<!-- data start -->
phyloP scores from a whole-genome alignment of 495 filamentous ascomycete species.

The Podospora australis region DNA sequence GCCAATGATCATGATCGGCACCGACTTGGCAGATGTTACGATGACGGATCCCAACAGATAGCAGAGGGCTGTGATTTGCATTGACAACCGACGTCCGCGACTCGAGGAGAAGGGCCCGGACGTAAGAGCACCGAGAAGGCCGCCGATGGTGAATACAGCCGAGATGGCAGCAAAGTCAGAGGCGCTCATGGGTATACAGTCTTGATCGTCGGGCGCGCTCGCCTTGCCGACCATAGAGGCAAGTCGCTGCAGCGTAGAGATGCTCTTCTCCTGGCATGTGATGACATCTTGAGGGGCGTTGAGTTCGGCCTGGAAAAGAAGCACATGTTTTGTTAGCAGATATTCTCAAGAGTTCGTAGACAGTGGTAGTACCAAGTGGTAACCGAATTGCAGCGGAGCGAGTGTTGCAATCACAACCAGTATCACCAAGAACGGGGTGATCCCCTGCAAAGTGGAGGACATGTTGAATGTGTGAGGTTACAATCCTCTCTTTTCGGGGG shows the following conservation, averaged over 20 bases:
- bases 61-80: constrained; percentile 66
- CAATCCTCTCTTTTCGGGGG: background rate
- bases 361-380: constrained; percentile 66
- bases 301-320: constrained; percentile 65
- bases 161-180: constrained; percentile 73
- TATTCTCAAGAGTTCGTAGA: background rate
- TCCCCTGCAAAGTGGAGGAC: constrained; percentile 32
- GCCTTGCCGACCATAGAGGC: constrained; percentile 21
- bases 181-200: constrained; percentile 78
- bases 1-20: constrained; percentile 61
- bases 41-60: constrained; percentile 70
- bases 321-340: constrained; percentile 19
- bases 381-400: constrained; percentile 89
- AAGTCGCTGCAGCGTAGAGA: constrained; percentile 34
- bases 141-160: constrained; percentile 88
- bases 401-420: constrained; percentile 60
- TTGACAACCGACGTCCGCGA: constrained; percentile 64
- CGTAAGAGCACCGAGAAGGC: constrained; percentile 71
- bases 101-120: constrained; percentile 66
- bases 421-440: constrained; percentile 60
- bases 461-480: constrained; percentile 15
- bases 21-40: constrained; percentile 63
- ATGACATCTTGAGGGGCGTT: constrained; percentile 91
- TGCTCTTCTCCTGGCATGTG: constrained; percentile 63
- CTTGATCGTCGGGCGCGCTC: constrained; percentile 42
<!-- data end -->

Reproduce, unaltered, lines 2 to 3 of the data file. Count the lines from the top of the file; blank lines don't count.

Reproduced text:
The Podospora australis region DNA sequence GCCAATGATCATGATCGGCACCGACTTGGCAGATGTTACGATGACGGATCCCAACAGATAGCAGAGGGCTGTGATTTGCATTGACAACCGACGTCCGCGACTCGAGGAGAAGGGCCCGGACGTAAGAGCACCGAGAAGGCCGCCGATGGTGAATACAGCCGAGATGGCAGCAAAGTCAGAGGCGCTCATGGGTATACAGTCTTGATCGTCGGGCGCGCTCGCCTTGCCGACCATAGAGGCAAGTCGCTGCAGCGTAGAGATGCTCTTCTCCTGGCATGTGATGACATCTTGAGGGGCGTTGAGTTCGGCCTGGAAAAGAAGCACATGTTTTGTTAGCAGATATTCTCAAGAGTTCGTAGACAGTGGTAGTACCAAGTGGTAACCGAATTGCAGCGGAGCGAGTGTTGCAATCACAACCAGTATCACCAAGAACGGGGTGATCCCCTGCAAAGTGGAGGACATGTTGAATGTGTGAGGTTACAATCCTCTCTTTTCGGGGG shows the following conservation, averaged over 20 bases:
- bases 61-80: constrained; percentile 66